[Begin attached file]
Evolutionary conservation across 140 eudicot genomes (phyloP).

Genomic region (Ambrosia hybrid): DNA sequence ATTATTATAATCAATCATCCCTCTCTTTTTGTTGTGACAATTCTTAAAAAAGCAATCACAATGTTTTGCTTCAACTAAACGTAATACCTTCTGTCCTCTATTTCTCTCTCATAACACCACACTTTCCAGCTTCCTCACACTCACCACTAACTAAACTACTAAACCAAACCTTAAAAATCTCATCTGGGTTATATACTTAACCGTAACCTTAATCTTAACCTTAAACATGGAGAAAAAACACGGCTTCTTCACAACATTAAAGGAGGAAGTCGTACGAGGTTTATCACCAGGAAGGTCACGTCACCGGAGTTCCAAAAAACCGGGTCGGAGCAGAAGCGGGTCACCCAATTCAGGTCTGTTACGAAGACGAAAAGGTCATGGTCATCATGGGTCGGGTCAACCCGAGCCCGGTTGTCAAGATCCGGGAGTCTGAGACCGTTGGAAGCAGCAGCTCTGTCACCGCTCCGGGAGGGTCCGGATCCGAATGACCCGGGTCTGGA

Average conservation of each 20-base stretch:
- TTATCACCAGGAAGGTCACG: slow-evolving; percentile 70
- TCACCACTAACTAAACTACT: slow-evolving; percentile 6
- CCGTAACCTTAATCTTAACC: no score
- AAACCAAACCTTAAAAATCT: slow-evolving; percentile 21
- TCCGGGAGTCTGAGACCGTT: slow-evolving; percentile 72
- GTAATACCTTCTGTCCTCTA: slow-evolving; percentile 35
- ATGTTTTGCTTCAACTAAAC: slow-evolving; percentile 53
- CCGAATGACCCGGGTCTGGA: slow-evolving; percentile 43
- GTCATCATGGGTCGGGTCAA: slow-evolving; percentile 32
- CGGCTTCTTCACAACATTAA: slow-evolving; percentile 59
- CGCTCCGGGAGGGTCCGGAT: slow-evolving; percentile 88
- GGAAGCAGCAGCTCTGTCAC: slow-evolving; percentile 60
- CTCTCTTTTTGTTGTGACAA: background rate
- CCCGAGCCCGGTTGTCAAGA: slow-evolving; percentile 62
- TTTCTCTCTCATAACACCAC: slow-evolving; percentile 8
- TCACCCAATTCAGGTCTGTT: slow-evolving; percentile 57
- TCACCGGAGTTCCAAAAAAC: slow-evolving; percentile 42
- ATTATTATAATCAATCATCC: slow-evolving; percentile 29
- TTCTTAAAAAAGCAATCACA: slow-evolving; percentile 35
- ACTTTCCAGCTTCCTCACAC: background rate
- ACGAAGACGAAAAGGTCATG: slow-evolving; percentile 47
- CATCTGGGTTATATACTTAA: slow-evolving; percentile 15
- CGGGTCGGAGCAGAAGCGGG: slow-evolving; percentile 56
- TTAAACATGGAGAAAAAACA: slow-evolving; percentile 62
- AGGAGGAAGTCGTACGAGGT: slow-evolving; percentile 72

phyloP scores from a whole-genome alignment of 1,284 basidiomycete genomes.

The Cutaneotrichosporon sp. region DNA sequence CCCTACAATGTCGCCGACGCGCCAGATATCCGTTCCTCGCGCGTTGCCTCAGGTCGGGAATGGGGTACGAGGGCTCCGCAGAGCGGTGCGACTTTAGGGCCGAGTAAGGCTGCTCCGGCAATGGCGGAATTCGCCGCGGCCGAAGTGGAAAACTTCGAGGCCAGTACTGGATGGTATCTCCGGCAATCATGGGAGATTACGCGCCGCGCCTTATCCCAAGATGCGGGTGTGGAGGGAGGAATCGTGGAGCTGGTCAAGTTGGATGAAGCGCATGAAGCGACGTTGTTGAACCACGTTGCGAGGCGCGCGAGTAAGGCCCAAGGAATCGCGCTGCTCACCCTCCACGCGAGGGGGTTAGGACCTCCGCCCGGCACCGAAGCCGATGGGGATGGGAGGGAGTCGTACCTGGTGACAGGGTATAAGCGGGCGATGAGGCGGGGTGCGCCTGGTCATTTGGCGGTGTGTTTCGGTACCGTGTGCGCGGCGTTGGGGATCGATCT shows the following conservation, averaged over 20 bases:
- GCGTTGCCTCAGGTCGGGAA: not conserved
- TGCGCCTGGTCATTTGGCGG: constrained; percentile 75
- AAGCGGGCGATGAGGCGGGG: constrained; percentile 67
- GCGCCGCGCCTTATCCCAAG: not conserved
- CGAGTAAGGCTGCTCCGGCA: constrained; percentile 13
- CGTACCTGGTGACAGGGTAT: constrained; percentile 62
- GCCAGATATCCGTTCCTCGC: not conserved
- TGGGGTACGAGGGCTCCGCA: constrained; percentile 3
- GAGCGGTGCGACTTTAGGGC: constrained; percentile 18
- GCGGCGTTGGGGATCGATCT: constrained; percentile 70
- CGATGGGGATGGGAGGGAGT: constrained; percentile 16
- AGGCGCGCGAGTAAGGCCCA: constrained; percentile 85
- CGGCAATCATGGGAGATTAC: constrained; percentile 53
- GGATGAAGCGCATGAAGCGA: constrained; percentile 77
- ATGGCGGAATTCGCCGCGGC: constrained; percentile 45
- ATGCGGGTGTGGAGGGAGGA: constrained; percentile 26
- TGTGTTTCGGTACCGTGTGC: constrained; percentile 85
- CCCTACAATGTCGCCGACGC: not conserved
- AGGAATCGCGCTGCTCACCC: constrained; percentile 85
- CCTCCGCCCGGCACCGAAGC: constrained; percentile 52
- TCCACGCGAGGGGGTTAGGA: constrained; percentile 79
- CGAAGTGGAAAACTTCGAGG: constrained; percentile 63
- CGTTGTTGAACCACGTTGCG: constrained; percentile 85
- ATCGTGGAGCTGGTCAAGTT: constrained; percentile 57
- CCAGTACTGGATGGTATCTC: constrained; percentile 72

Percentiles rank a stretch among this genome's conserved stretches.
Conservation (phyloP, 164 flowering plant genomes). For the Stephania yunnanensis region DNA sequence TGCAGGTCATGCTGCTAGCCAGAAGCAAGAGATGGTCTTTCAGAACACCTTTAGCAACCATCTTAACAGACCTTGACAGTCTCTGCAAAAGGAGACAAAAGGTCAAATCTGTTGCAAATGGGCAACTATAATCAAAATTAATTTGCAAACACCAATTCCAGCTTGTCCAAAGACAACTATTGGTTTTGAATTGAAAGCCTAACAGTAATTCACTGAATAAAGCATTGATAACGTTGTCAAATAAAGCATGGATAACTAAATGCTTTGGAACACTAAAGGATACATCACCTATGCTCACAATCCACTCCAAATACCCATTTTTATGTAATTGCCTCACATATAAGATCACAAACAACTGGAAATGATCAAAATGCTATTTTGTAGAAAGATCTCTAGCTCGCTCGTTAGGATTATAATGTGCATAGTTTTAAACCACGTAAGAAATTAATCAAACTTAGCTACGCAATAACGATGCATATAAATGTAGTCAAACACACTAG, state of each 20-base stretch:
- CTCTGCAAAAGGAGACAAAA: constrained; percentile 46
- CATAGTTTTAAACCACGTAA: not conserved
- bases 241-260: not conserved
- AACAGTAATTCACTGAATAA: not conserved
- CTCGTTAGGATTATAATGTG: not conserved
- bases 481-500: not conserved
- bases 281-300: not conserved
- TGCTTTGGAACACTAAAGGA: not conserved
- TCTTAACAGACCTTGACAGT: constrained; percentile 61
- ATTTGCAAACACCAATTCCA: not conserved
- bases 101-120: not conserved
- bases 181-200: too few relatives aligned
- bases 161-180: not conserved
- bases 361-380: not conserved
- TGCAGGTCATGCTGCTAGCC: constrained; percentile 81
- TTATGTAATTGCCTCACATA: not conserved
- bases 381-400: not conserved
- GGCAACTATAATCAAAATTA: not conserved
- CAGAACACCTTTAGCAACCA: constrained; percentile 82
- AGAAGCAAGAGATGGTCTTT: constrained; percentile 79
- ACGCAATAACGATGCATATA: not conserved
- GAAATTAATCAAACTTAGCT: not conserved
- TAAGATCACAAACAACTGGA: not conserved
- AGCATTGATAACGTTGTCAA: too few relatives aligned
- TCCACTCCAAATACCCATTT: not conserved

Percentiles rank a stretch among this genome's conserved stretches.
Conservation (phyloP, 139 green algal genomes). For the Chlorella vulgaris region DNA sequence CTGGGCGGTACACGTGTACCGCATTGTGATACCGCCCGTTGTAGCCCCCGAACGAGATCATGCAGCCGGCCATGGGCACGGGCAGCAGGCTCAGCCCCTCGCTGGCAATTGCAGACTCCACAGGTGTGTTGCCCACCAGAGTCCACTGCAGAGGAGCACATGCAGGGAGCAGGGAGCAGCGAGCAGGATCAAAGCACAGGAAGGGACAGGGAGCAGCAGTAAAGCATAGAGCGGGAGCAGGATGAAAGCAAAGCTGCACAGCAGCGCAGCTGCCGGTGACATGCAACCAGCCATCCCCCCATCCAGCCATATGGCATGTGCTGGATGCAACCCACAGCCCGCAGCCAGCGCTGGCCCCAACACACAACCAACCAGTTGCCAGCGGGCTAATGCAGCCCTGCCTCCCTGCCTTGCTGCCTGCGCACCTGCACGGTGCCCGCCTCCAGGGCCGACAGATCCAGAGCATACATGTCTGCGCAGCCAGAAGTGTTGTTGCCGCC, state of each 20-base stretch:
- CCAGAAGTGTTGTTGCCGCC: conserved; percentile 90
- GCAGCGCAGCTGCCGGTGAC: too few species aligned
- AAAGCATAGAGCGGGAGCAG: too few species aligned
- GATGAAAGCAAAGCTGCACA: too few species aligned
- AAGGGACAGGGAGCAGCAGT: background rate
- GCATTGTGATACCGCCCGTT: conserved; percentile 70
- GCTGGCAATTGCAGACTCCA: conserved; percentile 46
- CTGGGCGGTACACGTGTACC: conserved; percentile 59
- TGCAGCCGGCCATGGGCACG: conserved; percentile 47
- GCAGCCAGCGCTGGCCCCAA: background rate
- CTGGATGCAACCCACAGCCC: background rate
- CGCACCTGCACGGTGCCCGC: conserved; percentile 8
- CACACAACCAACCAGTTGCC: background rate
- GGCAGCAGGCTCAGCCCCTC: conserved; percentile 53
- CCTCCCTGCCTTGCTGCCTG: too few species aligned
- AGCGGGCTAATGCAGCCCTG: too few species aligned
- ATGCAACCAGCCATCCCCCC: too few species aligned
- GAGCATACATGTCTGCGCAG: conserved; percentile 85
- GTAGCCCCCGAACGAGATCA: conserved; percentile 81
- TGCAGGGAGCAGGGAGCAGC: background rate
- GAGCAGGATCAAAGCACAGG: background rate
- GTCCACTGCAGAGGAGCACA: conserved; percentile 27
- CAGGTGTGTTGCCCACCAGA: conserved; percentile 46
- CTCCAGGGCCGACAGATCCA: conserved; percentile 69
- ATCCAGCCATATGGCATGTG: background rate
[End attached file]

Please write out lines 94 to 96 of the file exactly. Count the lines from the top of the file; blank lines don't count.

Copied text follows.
- GCAGCCAGCGCTGGCCCCAA: background rate
- CTGGATGCAACCCACAGCCC: background rate
- CGCACCTGCACGGTGCCCGC: conserved; percentile 8